Perhaps the greatest example of this is Dwarf Fortress. It is a strange mixture of city-building and roguelike adventure in which players must attend to the needs and safety of a dwarven tribe – much like any other civic management sim – but what separates Dwarf Fortress from its peers is a surprising heart at the centre of its esoteric strategy. The game has no developer-defined plot, and so all of the story in the game comes from the way the characters react to the actions of the players. The game imbues each citizen of your fortress with an impressive amount of metrics that inform their actions and reactions, from simple mood meters to family trees that give each civilian specific relationships with each other civilian.
The result is a game that, behind the veneer of its jarring ASCII graphics and steep learning curve, is pregnant with narrative possibility. Not only that, but the narrative grows organically as it builds off of the interaction between player and engine. The evidence of this is widespread and easy to find; there are entire blogs dedicated to archiving the different stories that emerge from people’s games. Some of them capture a sense of random hilarity, but others are tragic in ways that scripted stories struggle to be because the consequences of the player’s actions are so much more involving when the reaction from the game isn’t predetermined by a script. In his Rev Rant series video entitled “True Nonlinearity”, Anthony Burch regales a particularly brilliant example of this in a story about an infant child who commits suicide after his parents are slain in a brutal and ill-judged war.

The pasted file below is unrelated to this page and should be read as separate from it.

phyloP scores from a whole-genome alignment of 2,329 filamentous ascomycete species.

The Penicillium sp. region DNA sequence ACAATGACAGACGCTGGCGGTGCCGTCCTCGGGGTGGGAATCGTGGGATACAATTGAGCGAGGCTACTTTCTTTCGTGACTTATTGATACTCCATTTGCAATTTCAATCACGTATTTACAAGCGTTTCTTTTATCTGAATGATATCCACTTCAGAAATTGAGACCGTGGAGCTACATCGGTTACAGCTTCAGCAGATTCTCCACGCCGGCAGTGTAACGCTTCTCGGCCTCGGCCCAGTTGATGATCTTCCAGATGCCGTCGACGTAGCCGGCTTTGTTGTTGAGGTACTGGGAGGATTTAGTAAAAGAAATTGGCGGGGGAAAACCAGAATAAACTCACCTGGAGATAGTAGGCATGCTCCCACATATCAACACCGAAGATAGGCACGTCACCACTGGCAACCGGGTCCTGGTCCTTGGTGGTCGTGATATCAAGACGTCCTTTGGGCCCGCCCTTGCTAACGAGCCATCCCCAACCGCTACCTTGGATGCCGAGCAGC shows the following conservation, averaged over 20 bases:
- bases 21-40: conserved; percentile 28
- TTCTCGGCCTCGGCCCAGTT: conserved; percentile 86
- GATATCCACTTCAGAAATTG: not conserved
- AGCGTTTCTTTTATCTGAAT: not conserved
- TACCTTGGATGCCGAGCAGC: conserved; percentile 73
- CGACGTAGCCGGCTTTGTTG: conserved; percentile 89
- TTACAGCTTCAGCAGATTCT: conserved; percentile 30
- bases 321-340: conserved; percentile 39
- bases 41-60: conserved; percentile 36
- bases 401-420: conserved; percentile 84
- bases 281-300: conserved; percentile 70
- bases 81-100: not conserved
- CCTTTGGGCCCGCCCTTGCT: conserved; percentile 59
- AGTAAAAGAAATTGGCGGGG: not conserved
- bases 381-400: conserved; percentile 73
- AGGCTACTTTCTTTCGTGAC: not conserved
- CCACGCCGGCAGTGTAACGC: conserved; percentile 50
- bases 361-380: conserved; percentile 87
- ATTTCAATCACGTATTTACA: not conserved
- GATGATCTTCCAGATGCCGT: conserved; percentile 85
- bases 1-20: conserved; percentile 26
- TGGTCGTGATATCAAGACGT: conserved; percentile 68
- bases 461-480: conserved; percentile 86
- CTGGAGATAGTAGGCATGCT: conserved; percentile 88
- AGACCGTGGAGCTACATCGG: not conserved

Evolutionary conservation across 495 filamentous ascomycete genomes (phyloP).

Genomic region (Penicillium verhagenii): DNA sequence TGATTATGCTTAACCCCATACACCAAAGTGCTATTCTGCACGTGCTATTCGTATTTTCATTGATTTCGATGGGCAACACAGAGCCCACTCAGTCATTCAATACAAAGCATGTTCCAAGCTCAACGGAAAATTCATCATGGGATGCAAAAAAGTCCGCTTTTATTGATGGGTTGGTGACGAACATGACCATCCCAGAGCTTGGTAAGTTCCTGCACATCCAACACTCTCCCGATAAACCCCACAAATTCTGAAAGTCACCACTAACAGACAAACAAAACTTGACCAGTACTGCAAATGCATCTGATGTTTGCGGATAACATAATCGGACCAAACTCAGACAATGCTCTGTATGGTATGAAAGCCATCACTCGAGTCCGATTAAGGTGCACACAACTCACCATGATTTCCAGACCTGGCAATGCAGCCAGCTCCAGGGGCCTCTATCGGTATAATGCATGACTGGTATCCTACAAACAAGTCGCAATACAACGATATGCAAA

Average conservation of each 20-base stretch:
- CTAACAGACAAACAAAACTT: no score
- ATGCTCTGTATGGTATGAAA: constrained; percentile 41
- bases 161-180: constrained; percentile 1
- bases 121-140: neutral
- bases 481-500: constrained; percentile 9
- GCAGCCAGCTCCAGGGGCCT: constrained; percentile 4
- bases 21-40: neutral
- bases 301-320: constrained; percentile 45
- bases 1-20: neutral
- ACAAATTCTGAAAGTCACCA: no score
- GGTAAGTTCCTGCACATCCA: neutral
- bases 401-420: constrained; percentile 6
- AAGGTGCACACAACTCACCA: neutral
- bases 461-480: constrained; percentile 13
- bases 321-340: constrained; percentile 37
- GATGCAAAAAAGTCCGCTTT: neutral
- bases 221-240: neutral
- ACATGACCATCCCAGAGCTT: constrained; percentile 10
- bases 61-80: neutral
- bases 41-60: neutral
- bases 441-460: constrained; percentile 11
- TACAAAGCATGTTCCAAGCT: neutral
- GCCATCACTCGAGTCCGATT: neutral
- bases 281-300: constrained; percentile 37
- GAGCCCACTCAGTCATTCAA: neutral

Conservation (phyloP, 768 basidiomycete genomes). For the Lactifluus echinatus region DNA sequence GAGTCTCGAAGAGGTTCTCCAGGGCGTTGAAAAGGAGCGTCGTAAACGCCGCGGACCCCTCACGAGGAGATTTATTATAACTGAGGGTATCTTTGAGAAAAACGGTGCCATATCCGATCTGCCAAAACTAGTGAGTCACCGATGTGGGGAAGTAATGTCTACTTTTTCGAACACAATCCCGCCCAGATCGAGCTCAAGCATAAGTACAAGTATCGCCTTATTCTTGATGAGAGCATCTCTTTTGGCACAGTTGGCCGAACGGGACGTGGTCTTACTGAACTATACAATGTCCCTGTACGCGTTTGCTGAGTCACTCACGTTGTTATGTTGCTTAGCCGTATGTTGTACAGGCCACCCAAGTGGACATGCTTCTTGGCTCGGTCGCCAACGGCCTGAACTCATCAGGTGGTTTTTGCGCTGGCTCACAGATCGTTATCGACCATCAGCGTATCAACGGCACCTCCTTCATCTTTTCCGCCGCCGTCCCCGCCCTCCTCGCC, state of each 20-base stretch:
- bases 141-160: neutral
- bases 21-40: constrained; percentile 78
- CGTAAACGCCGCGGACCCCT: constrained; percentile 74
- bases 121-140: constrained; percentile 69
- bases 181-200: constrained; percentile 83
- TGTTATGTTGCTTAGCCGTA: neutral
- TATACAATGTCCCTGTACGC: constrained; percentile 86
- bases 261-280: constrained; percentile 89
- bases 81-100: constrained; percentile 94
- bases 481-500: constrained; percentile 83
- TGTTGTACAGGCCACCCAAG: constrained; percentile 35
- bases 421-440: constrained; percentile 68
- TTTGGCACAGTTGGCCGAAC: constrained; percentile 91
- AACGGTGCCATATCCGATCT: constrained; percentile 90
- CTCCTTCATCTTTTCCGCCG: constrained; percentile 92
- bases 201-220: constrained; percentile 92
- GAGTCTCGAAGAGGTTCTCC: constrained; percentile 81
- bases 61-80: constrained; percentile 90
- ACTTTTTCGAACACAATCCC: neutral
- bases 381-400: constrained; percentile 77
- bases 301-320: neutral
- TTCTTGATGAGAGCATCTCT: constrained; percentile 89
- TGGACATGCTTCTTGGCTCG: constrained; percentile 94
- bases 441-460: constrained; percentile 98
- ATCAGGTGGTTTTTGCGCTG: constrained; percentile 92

So, endless games are popular because their endless nature leaves a narrative void which is filled by the way the game reacts to the player. But where does this leave Inside a Star-filled Sky?
It is novel within the context of its brethren in that it is not a game that gives players the space to create their own stories in – you would be hard pressed to find any kind of narrative in its gameplay, even with liberal amounts of interpretation. Rather, the experience of playing Inside a Star-filled Sky is one dominated by a sense of losing one’s self in the game. As players climb up, down and through the levels, they begin to become lost within the ever-expanding lattice of the game’s structure. It’s disorienting and abstracting to say the least as the world protracts towards no end. Roher hasn’t just made a game out of infinity, he has made a game about infinity. It’s scale is incomprehensible as players wrestle with the idea that beyond one level is another, and that there will always be another for the next 2000 years (according to Roher’s own calculations).
In a sense, Inside a Star-filled Sky is just like Minecraft or Dwarf Fortress in that its endless nature is the skeleton of its experience, but unlike other games it is also the flesh. The big problem here is that the mechanics of the gameplay itself are a little too thin on the ground; it cannot possibly hold your attention for as long as Minecraft can, no matter how much you like shoot-’em-ups. Whilst the 165,000 basic weapon combinations that Roher claims are nothing to sneer at, the ultimate pitfall of the game is that the player cannot even invent a purpose. This is not a comment on Roher as a designer, but rather the genre he has chosen to work with. Minecraft’s appeal comes from the permanence of the player’s influence on the world in the form of their structures, whereas that is not an advantage offered to Inside a Star-filled Sky. It is a game about destruction rather than creation, and when destruction is a means without an end, it can only hold so much water.
Perhaps that is the ultimate lesson that game designers can learn from games without an end – that the old video game tropes of violence and enemy death are only compelling if they serve a defined purpose, but that games of imagination and creation can afford to be limitless. For all of the industry’s apparent obsession with guns and soldiers, it’s nice to know that gamers get more excited about building castles in the snow.